Charter schools, which are new to Washington state, appear to be suspending African American students nationally at even higher rates than the traditional public schools whose educational practices the charter operations want to reform.
That’s one of the key findings of a study recently done for the Civil Rights Project at UCLA, which also found particularly high rates of suspensions for students with disabilities attending charter schools.
While the report found that some charter schools do a very good job of holding down suspension rates for all students, it also raised concerns about the effects of disparate rates of suspensions in many of the charter schools. It faulted many charters for contributing to the school-to-prison pipeline with high out-of-school suspension rates — running at least 25 percent of students — at the elementary and secondary levels. In some cases, the practices may amount to civil rights violations, the report suggested.
Under a 2012 ballot measure, Washington launched a modest program for establishing charter schools, with fewer than a dozen operating currently. And, despite a new state authorization by the Legislature in response to a court decision overturning the 2012 measure, questions continue about whether charter schools can be funded with state money.
The discipline report fits with concerns of charter opponents in Washington state about whether they will operate as equitably as regular public schools.
Some supporters of charter schools questioned the research methodology and the value of the report, saying many of the schools are leaders in new approaches to discipline. And the National Association of Charter School Authorizers told the media that parents need to be able to select the type of school they want, including ones with strict disciplinary policies.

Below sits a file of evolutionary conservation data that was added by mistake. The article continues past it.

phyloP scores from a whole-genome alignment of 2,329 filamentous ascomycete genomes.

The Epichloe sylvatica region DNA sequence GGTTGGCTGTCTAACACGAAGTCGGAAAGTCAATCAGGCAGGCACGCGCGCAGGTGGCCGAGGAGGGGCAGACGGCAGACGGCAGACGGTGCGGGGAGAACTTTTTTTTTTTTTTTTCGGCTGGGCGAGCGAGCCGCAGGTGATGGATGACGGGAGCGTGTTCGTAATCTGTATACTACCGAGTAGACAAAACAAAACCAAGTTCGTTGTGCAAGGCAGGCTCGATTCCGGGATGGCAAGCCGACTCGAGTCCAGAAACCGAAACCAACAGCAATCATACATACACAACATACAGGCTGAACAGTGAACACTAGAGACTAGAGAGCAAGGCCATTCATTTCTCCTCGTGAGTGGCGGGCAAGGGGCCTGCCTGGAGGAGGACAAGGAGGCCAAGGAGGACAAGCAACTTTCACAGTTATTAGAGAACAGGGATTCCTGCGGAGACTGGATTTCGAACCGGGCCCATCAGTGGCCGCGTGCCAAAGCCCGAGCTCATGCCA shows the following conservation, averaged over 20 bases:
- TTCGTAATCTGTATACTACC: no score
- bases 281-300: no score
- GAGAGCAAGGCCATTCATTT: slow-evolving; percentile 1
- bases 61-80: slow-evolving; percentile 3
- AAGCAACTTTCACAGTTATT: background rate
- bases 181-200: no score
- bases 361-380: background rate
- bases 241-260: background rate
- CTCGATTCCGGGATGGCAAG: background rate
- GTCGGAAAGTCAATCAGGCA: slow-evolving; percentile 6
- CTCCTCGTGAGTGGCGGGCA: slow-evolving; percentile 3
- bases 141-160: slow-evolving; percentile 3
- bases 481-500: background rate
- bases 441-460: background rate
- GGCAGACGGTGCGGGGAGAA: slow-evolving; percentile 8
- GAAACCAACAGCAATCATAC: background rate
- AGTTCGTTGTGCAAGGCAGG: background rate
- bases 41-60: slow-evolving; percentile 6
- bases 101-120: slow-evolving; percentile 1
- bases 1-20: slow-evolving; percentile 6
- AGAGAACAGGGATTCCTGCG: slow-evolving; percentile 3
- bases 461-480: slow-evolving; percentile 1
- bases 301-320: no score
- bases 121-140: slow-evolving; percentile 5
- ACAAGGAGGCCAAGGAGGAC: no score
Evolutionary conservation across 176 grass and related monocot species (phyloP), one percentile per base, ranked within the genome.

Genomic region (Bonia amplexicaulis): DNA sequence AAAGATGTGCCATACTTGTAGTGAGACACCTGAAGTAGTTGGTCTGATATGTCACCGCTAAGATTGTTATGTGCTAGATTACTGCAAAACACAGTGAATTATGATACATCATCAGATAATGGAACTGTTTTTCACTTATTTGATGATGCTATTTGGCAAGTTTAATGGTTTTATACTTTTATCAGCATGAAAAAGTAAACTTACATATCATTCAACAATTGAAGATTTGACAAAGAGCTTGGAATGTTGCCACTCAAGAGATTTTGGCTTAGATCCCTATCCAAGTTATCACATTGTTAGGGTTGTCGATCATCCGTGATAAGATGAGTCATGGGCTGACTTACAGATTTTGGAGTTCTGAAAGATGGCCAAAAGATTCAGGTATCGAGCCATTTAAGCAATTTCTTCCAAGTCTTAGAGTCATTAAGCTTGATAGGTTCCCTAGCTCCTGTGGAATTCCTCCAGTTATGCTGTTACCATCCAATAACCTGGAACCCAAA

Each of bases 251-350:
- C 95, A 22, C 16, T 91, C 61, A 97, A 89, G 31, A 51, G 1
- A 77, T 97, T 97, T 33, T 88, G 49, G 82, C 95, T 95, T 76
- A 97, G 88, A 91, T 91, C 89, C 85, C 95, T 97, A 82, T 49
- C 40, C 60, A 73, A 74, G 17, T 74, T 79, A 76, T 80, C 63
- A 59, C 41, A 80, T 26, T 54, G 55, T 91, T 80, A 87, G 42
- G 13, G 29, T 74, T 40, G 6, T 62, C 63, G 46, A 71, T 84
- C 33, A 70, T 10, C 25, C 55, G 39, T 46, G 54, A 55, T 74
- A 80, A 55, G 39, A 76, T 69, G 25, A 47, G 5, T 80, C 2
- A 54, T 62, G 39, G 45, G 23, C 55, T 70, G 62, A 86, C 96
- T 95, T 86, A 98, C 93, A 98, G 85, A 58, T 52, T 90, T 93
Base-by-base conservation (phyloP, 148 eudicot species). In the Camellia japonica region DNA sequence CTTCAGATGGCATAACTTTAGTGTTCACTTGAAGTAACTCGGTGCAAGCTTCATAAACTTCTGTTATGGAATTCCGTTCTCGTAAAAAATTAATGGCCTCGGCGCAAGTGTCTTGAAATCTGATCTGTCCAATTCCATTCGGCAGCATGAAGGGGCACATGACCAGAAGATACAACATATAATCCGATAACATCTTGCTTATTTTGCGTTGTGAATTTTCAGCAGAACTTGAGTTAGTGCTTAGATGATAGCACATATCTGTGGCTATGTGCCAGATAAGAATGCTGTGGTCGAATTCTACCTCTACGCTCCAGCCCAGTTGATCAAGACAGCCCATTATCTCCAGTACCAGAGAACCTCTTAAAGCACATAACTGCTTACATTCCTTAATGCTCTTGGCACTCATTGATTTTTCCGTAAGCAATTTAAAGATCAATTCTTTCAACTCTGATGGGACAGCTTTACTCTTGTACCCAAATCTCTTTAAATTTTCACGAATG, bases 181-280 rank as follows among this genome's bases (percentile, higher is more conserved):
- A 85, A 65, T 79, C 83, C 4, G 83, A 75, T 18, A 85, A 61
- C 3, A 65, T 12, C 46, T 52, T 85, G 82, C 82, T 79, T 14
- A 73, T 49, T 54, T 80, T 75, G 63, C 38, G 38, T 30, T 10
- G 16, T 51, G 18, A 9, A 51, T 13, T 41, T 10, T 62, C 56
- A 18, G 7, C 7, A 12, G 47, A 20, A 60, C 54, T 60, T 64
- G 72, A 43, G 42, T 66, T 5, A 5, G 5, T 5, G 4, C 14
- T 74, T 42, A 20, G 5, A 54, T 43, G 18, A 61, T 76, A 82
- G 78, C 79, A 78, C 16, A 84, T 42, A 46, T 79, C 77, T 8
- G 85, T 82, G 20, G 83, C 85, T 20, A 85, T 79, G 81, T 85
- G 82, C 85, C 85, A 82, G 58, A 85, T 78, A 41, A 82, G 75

The report, done by the Center for Civil Rights Remedies at UCLA’s Civil Rights Project, compared close to 5,000 national charter schools to 90,000 non-charter public schools, based on 2011-2012 discipline data of all schools obtained from the U.S Department of Education’s Office for Civil Rights (OCR). The report says that the 2011-12 data was used because it provided the first full year of data under a new reporting requirement for charter schools.
The researchers found charters’ suspension rates were higher than that of non-charters for all students by 16 percent.In 2011-2012, for all students at the secondary level, the average suspension rate was 13.2 percent for charters versus 10.5 percent at regular public schools. A disparity was found between black and white students, and this occurred at both elementary and secondary levels but was particularly a factor with older students, according to the Civil Rights Project report.
“Specifically, the 6.6-point racial gap at the elementary level more than doubles to 16.4 points at the secondary level,” the report said. “This means that charter secondary schools suspend more than 16 more black students than white students per every 100 students enrolled.”
The rate differences for students with and without disabilities also rise with older students. At the secondary level, the suspension rate was 23.3 percent, a couple of percentage points above the regular public schools' rates.